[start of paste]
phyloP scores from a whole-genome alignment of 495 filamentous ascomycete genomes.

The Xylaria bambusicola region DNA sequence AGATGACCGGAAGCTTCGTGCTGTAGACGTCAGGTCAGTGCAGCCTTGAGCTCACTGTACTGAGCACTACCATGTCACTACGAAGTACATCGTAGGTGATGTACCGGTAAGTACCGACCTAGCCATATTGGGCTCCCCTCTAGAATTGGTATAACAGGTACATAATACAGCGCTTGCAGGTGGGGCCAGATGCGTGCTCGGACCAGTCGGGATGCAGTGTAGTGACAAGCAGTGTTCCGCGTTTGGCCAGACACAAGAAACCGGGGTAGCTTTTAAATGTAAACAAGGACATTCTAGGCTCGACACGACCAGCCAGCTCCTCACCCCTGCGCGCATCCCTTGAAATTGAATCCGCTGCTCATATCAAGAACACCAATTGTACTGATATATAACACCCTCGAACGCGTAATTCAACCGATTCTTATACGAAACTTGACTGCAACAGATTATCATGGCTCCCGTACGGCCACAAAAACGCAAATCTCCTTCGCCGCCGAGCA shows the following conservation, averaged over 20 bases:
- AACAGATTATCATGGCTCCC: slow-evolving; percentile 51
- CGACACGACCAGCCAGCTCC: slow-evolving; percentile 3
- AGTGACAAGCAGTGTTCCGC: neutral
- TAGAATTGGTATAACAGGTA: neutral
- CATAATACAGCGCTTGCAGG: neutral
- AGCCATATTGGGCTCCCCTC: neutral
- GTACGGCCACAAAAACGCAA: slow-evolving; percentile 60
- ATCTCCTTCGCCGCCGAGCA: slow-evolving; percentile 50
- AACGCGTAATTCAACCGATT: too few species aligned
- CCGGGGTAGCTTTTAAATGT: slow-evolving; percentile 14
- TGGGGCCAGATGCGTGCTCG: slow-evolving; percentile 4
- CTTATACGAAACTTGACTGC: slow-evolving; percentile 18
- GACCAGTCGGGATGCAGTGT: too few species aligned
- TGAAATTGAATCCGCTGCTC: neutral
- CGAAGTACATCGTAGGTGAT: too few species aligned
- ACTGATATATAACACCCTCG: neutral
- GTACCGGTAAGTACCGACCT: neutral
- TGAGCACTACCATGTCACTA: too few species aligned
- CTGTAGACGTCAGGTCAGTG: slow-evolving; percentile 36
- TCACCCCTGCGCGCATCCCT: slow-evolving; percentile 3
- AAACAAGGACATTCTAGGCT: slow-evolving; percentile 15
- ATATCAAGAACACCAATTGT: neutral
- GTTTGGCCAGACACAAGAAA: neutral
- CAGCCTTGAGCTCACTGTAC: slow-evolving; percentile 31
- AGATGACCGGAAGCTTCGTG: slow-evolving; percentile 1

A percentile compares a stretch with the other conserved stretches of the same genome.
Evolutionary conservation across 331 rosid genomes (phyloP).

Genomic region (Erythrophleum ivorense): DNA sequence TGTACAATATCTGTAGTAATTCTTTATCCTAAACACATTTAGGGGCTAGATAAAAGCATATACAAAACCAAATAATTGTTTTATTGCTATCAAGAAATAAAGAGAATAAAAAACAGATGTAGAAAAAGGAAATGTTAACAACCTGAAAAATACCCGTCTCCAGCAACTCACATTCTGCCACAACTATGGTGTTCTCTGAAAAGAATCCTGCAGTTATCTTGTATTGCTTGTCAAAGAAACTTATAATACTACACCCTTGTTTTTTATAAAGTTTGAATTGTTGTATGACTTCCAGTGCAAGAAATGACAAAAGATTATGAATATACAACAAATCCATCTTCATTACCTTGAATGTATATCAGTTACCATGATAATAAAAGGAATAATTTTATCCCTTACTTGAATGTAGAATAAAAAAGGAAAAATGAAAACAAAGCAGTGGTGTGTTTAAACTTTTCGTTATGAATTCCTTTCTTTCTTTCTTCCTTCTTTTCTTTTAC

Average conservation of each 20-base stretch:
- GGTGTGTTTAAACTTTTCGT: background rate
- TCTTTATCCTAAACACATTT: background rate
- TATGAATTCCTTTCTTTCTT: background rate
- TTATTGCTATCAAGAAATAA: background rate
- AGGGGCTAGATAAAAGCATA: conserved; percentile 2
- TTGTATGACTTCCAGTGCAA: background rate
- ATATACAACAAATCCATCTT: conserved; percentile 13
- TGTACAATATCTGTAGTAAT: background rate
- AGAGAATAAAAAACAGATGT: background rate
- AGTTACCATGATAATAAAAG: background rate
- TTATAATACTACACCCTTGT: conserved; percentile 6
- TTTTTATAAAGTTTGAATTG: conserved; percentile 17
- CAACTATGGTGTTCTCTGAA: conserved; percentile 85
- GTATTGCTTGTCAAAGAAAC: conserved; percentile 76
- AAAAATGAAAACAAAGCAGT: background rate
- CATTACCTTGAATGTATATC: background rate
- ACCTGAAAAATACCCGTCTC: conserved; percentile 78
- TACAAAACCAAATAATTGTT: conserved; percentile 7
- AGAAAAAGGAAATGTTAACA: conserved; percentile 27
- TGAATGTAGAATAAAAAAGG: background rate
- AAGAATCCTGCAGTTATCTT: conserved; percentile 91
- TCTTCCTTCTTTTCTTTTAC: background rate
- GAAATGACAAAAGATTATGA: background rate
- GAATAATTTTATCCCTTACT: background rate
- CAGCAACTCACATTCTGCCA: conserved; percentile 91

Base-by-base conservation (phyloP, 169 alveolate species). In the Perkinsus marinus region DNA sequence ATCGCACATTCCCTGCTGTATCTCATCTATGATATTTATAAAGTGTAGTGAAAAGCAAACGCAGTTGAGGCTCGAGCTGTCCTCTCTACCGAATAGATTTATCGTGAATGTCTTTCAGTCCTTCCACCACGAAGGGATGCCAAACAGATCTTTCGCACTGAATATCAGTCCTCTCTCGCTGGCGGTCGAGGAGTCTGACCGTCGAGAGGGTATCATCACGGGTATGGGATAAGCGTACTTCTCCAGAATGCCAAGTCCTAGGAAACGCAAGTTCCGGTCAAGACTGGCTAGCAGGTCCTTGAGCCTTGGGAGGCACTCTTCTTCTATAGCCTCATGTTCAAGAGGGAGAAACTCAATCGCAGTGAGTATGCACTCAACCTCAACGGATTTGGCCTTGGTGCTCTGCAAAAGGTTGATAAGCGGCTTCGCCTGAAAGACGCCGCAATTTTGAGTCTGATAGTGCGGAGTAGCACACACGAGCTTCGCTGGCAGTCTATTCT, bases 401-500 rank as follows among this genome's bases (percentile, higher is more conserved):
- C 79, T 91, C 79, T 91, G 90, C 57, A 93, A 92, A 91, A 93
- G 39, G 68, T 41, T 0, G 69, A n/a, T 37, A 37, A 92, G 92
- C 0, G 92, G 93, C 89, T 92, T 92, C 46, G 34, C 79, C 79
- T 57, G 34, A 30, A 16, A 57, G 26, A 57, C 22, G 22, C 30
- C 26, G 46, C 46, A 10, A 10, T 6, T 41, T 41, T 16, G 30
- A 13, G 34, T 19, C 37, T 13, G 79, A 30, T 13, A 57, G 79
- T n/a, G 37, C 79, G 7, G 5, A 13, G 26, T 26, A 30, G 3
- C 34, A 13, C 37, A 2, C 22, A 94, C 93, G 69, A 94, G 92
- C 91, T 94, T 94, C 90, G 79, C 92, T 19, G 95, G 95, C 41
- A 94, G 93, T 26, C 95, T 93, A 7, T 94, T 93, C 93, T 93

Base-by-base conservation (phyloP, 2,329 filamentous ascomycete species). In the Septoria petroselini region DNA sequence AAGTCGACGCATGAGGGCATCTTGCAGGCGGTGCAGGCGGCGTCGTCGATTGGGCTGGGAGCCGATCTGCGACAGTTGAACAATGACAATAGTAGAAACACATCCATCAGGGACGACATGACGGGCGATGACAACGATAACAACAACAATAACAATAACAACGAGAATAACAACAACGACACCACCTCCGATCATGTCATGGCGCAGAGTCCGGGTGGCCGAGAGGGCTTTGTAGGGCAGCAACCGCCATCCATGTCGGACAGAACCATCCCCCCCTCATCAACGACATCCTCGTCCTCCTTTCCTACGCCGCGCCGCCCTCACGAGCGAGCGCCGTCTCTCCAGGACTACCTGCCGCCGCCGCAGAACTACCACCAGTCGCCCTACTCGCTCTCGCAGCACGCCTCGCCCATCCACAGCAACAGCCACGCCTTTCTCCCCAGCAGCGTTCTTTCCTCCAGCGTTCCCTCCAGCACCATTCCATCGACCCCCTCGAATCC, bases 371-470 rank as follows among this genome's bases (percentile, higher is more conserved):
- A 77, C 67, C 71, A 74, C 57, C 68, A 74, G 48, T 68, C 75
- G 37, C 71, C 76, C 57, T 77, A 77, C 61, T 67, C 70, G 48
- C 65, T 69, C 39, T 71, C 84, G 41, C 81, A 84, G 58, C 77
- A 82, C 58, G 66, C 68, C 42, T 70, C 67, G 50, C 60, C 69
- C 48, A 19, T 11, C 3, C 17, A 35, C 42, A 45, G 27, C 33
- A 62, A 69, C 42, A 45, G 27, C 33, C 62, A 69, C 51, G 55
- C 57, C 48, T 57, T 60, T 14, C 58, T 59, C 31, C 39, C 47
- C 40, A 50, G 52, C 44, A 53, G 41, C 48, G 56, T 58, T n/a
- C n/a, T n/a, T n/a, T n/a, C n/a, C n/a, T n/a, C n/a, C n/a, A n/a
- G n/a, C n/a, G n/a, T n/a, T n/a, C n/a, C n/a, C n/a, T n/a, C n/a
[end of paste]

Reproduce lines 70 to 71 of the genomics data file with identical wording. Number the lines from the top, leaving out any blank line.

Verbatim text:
- G 37, C 71, C 76, C 57, T 77, A 77, C 61, T 67, C 70, G 48
- C 65, T 69, C 39, T 71, C 84, G 41, C 81, A 84, G 58, C 77